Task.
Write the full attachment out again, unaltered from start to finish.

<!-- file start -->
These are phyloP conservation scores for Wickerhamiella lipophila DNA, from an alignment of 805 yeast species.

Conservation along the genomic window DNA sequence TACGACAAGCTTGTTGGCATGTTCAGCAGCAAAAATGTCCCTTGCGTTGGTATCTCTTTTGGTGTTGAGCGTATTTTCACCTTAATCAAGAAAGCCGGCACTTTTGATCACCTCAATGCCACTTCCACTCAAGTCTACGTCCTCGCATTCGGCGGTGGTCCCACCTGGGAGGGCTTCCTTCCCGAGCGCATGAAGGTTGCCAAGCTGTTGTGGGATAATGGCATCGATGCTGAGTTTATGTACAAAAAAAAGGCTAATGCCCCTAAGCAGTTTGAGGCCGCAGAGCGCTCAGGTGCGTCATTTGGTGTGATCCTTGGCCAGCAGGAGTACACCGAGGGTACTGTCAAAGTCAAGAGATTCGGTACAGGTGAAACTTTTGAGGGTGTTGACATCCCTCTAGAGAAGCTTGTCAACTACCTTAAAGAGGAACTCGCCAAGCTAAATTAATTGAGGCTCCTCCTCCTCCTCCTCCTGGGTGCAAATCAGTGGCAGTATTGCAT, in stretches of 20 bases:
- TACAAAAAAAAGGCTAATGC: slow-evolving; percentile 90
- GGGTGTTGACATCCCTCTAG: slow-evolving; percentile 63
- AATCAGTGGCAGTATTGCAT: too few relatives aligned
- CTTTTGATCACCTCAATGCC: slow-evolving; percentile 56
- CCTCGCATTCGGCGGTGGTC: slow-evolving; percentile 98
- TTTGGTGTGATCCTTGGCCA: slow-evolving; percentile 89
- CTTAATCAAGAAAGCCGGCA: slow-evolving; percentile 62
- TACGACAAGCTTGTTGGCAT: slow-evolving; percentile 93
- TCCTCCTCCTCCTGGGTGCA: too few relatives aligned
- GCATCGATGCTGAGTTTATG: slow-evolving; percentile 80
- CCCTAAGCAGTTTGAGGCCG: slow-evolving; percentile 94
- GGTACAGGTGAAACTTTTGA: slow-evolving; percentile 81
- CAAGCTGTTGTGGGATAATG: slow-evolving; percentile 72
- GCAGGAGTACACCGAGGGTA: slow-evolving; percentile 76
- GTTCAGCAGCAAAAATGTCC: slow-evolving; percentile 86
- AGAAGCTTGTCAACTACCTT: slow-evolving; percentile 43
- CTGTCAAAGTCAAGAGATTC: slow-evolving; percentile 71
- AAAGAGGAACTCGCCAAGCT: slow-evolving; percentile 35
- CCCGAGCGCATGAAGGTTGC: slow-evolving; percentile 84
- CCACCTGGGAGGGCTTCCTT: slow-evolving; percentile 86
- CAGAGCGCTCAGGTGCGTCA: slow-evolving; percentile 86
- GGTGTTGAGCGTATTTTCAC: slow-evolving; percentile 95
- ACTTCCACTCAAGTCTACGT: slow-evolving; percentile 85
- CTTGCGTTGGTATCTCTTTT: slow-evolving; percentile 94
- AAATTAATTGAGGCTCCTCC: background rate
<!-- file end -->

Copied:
These are phyloP conservation scores for Wickerhamiella lipophila DNA, from an alignment of 805 yeast species.

Conservation along the genomic window DNA sequence TACGACAAGCTTGTTGGCATGTTCAGCAGCAAAAATGTCCCTTGCGTTGGTATCTCTTTTGGTGTTGAGCGTATTTTCACCTTAATCAAGAAAGCCGGCACTTTTGATCACCTCAATGCCACTTCCACTCAAGTCTACGTCCTCGCATTCGGCGGTGGTCCCACCTGGGAGGGCTTCCTTCCCGAGCGCATGAAGGTTGCCAAGCTGTTGTGGGATAATGGCATCGATGCTGAGTTTATGTACAAAAAAAAGGCTAATGCCCCTAAGCAGTTTGAGGCCGCAGAGCGCTCAGGTGCGTCATTTGGTGTGATCCTTGGCCAGCAGGAGTACACCGAGGGTACTGTCAAAGTCAAGAGATTCGGTACAGGTGAAACTTTTGAGGGTGTTGACATCCCTCTAGAGAAGCTTGTCAACTACCTTAAAGAGGAACTCGCCAAGCTAAATTAATTGAGGCTCCTCCTCCTCCTCCTCCTGGGTGCAAATCAGTGGCAGTATTGCAT, in stretches of 20 bases:
- TACAAAAAAAAGGCTAATGC: slow-evolving; percentile 90
- GGGTGTTGACATCCCTCTAG: slow-evolving; percentile 63
- AATCAGTGGCAGTATTGCAT: too few relatives aligned
- CTTTTGATCACCTCAATGCC: slow-evolving; percentile 56
- CCTCGCATTCGGCGGTGGTC: slow-evolving; percentile 98
- TTTGGTGTGATCCTTGGCCA: slow-evolving; percentile 89
- CTTAATCAAGAAAGCCGGCA: slow-evolving; percentile 62
- TACGACAAGCTTGTTGGCAT: slow-evolving; percentile 93
- TCCTCCTCCTCCTGGGTGCA: too few relatives aligned
- GCATCGATGCTGAGTTTATG: slow-evolving; percentile 80
- CCCTAAGCAGTTTGAGGCCG: slow-evolving; percentile 94
- GGTACAGGTGAAACTTTTGA: slow-evolving; percentile 81
- CAAGCTGTTGTGGGATAATG: slow-evolving; percentile 72
- GCAGGAGTACACCGAGGGTA: slow-evolving; percentile 76
- GTTCAGCAGCAAAAATGTCC: slow-evolving; percentile 86
- AGAAGCTTGTCAACTACCTT: slow-evolving; percentile 43
- CTGTCAAAGTCAAGAGATTC: slow-evolving; percentile 71
- AAAGAGGAACTCGCCAAGCT: slow-evolving; percentile 35
- CCCGAGCGCATGAAGGTTGC: slow-evolving; percentile 84
- CCACCTGGGAGGGCTTCCTT: slow-evolving; percentile 86
- CAGAGCGCTCAGGTGCGTCA: slow-evolving; percentile 86
- GGTGTTGAGCGTATTTTCAC: slow-evolving; percentile 95
- ACTTCCACTCAAGTCTACGT: slow-evolving; percentile 85
- CTTGCGTTGGTATCTCTTTT: slow-evolving; percentile 94
- AAATTAATTGAGGCTCCTCC: background rate